The author showing off a large male bluegill before letting it go.
  • Release Large Male Bluegills – Male gills are identified by brighter spawning colors and a longer ear-tab than their female counterparts. These larger males are crucial to healthy populations because they defend nests from cuckold males that pass forth inferior genes, thus reducing the size structure for the entire system. To help you tell the difference, check out the comparison photo below. Because it’s not easy to tell the difference in many cases, the best option is to simply release all big bluegills regardless of gender.

  • Measure Everything – It’s hard to know what a big fish is without a good bump board (below). Get used to measuring your panfish, and get a feel for what a good gill or crappie really is where you live.

  • Avoid High-Grading – Big bluegills of any sex are top performing individuals of their species. Keeping only the fittest members of any population leaves an unnecessarily shallow gene pool, a foul which is especially damaging to the increasingly few small, remote lakes where great panfishing can still be found. Tiny lakes simply can’t withstand the same pressure as larger ones, even from small numbers of anglers.
  • Fresh Only, Please – Start with a plan as to how many fish you’d like to eat for an upcoming meal and stick to it. Freeze if you need to, but again, have a plan in the nearby future to consume them. Continual limit-fishing and freezer-filling far too often leads to freezer-burnt fish that are tossed out. Knowing what you want, catching that many, and throwing back to the rest prevents those marathon cleaning sessions and promotes a sustainable catch-and-keep mentality.

  • Fish as a Treat – As far as the resource is concerned, gone are the days of serving nothing but bottomless baskets of fish. Round out any meal with some complimentary side dishes that don’t hide or cover up the main event, and you’ll find that the same fish go a lot further.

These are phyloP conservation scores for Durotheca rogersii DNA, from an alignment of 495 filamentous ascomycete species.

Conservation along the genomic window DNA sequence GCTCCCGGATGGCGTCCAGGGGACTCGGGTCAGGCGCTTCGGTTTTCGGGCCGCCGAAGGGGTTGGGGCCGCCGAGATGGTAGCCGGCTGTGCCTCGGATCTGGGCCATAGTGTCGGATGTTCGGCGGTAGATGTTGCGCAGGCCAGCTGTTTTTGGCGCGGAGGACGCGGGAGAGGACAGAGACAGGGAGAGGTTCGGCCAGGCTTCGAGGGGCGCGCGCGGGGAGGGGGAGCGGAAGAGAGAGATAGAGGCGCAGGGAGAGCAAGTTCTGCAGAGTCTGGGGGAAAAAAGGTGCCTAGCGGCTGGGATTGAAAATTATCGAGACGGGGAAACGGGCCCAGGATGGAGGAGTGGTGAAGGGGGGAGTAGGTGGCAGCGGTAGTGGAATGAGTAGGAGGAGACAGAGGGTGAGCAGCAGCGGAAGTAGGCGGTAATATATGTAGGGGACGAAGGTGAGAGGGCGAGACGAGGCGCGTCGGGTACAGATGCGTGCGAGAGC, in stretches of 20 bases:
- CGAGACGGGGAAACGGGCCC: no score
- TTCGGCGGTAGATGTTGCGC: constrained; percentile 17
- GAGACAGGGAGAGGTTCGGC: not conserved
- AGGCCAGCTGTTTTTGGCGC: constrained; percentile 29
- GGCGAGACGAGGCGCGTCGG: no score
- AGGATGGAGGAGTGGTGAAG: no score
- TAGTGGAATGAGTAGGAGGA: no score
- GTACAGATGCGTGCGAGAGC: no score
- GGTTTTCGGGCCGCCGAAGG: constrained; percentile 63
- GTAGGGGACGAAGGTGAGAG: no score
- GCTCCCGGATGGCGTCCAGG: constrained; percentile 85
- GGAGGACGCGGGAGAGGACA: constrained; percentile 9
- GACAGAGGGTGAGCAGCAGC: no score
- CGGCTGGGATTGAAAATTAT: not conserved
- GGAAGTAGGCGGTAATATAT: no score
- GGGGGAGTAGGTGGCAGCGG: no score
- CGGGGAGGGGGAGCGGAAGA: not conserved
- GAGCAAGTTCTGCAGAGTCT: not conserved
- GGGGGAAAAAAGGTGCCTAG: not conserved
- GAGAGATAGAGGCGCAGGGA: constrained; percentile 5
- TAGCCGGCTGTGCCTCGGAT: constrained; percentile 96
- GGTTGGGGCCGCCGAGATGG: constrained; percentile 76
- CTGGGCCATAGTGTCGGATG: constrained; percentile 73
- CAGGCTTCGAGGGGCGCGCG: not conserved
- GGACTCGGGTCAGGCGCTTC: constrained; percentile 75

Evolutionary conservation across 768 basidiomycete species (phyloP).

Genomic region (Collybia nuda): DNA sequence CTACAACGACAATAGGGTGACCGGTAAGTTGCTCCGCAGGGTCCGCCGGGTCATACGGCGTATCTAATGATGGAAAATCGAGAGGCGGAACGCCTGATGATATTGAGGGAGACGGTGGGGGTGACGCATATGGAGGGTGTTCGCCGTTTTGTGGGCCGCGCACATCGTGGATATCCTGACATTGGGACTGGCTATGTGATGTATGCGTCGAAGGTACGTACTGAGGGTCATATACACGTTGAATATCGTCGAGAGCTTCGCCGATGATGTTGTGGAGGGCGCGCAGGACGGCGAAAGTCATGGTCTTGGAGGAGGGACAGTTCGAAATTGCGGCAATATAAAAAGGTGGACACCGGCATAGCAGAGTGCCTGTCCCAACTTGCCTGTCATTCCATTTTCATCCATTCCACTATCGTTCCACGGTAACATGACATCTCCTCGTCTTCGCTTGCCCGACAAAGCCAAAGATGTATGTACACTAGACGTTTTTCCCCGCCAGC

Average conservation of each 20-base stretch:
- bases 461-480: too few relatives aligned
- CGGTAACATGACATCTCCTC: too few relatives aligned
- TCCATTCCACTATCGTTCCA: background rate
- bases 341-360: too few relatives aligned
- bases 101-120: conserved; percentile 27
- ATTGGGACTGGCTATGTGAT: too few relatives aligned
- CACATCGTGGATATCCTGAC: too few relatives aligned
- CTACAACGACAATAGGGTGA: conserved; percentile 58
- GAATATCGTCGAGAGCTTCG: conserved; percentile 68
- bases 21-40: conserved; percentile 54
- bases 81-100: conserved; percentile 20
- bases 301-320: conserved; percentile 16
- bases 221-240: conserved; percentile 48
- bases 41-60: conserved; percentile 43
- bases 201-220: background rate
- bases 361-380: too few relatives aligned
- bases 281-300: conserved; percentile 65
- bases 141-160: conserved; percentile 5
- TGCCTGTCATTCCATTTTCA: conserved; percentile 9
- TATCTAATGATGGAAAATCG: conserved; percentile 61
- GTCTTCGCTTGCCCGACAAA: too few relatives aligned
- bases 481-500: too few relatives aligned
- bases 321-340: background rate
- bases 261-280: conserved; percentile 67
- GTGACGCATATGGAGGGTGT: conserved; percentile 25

• Do as I Say, AND as I Do – Dads, moms and other on-the-water mentors: Pass down the idea of selective harvest – releasing big bluegills – to youth anglers. It’s amazing how impressionable kids are . . . if Dad brings them up clubbing buckets of panfish, then that’s what they know and do. However, if kids get used to keeping a meal of medium-size fish and letting the bigger ones go, then that stays with them as well.

Avid angler Mike Hehner had this to say: “I’m involved with a Minnesota DNR panfish workgroup, and the biggest challenge for the future is changing people’s attitudes on panfish. Between social media (sharing current hotspot fishing info) and mapping technology, the big panfish don’t stand much of a chance. Biologists tell me that the key is keeping big fish in the system; if you pull out all the big ones, the sunfish sexually mature at a younger age, which stunts their growth. And because they have successful spawns every year, the size never recovers.”

With some great fishing ahead of us in the coming months, see if you can utilize the above suggestions to not only enjoy the panfishing of the moment, but appreciate it for years to come.

Catch, photo and release needs to be the rule for big bluegills all year long.
Read More